Technological Reluctance? Or Profit? Replay Review

When is an increased technological ability not a technological improvement? Apparently in sports. Case in point: the Eddings call in the Angels-White Sox game. A really nice graphic and commentary are in today’s NYT (Jack Curry article).

I think we’re all aware of the “purist” v. “revisionist” arguments. And I certainly don’t mean to downplay the importance of that discussion (or the cocktail party fun it engenders). And I know there will be posts that yet again just beat up on owners (and those of us who examine their behavior from the rational perspective): economists and other business-oriented analysts are chock full of wild blueberry muffins even looking for rational explanations for owner behavior.

But there are huge amounts of money riding on playoff outcomes (especially advancement). And these monies go disproportionately to owners and are not shared among owners. So why does MLB, actually just an organization of owners, continue to reject “review from the booth” when it has been demonstrated so useful in both the NFL and now college football? That is, why would owners prefer mistakes that can be clearly demonstrated by replay review but cannot actually be officially reviewed? I think most would agree that balls and strikes can’t be reviewed in any way that wouldn’t destroy the continuity of the game, so I’m restricting my thoughts to close plays on base.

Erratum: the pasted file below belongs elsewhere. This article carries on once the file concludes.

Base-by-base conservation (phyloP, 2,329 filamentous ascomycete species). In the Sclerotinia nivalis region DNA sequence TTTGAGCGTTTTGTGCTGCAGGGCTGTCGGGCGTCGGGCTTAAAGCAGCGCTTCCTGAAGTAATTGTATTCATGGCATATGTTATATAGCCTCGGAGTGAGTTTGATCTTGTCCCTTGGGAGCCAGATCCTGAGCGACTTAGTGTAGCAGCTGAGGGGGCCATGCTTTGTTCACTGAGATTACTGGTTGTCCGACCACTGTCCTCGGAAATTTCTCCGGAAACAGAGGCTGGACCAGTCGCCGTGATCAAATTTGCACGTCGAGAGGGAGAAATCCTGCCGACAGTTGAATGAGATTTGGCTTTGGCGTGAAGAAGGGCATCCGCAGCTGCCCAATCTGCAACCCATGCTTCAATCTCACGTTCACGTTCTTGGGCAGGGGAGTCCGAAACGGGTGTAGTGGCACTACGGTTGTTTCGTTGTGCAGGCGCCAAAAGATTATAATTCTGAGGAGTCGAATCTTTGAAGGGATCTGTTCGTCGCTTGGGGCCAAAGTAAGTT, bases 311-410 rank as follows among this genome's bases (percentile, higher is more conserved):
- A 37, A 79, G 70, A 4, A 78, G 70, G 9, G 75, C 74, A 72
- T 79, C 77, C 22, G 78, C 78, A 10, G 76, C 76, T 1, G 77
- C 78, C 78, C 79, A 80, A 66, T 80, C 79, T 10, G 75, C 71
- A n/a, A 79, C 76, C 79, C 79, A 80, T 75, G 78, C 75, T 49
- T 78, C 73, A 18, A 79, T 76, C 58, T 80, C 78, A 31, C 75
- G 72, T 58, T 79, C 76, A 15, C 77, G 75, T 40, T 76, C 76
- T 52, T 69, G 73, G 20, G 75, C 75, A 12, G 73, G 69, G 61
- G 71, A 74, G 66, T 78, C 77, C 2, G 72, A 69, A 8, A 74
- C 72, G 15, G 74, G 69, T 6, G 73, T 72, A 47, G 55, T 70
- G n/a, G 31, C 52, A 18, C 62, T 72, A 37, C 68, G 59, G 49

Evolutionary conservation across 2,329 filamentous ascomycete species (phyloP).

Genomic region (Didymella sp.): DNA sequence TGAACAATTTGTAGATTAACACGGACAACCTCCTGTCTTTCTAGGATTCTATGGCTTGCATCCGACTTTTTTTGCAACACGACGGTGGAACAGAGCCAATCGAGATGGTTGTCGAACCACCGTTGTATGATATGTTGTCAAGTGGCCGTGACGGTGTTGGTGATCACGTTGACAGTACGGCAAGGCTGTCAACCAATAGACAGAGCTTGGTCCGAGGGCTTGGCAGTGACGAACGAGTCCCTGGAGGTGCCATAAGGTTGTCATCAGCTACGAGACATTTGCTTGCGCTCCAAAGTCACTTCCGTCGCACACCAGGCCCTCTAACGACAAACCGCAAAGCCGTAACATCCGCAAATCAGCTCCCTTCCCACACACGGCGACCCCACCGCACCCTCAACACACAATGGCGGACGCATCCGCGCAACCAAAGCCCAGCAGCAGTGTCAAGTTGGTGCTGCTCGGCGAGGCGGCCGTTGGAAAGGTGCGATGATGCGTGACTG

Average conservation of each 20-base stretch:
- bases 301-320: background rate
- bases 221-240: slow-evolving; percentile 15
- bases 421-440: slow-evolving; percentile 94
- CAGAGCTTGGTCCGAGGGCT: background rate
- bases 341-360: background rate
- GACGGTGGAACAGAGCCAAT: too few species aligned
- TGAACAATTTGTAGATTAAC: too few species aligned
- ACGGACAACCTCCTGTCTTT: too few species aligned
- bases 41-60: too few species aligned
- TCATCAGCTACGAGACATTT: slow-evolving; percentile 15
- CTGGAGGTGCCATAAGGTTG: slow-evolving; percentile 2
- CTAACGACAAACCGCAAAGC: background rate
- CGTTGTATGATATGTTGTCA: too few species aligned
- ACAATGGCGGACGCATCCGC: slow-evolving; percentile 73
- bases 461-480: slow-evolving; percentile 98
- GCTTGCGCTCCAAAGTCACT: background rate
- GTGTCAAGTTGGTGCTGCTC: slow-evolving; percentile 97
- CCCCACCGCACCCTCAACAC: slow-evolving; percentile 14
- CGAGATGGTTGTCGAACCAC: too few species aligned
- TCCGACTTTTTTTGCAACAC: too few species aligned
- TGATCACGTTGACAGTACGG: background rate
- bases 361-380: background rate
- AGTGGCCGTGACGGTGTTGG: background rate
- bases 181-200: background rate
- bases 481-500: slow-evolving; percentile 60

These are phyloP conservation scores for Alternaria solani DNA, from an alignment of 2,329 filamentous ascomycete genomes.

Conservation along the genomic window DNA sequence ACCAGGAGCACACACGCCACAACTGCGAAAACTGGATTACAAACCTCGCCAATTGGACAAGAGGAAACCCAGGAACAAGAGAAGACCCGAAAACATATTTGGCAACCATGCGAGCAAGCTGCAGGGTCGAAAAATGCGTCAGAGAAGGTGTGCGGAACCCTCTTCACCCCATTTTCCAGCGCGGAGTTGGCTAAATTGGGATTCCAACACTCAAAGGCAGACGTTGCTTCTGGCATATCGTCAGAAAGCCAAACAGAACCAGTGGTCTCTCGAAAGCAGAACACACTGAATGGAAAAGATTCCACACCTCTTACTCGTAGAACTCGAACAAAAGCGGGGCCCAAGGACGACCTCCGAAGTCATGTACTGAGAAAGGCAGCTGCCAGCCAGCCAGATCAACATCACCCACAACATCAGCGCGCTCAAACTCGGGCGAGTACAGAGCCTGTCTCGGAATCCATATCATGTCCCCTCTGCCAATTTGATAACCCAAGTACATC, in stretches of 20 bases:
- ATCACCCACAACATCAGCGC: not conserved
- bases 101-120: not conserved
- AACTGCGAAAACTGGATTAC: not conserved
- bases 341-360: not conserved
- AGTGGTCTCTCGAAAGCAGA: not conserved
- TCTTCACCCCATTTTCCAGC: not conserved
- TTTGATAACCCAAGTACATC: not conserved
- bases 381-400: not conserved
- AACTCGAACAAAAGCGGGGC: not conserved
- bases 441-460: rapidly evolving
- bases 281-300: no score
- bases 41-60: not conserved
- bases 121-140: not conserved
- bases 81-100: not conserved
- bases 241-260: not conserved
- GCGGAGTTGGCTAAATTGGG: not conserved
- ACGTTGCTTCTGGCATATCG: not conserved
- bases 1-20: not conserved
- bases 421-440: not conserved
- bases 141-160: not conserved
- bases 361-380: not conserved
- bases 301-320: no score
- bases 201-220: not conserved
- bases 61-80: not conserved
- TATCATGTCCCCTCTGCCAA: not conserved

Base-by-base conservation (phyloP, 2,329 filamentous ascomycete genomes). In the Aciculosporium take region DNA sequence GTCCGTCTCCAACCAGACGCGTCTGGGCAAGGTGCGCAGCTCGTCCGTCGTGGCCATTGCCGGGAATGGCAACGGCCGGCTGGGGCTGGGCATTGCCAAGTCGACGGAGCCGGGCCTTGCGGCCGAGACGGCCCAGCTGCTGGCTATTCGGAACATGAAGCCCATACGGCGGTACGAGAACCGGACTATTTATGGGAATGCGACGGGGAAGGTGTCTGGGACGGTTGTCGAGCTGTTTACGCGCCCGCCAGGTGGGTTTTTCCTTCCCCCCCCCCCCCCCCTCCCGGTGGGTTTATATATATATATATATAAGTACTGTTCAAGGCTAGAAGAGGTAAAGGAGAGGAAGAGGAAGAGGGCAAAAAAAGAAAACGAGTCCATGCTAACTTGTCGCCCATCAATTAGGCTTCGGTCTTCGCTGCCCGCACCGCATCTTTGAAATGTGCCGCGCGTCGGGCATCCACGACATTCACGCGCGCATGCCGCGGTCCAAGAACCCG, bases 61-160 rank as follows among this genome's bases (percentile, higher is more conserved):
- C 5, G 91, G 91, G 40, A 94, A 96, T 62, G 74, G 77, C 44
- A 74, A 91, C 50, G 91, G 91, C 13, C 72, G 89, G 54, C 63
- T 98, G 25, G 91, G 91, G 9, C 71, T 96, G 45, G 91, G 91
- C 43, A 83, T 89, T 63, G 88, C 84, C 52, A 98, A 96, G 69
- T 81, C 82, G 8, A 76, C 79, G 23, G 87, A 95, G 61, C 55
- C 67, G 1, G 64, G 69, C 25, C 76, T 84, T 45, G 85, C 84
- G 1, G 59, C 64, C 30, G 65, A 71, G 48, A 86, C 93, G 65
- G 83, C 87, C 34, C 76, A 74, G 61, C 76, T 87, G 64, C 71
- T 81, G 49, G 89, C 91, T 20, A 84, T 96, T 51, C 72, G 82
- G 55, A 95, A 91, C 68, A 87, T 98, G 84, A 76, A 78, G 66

Economic and business intuition suggests that it must pay. Perhaps fans get an added thrill from mistakes that adds to their willingness to pay. Maybe it’s just that fans like to argue over calls, so give them somethinig to argue about.

Looking for testable implications, two things occur to me. First, the value of random thrill and argument for fans would have to increase the expected value of playoff pay to owners enough to offset the now higher chance that any given owner loses in the playoffs due to a bad call. This could be tested if there are playoff revenue data and data on bad calls so that the probabilities can be assessed.

Second, unless the NFL and college football have simply erred in chosing replay review, then MLB fans would have to be different in this regard than football fans. MLB fans would have to place a high enough value on random thrill and argument, relative to NFL fans, for there to be review in football but not baseball.

I wonder. Alternative testable explanations welcome.

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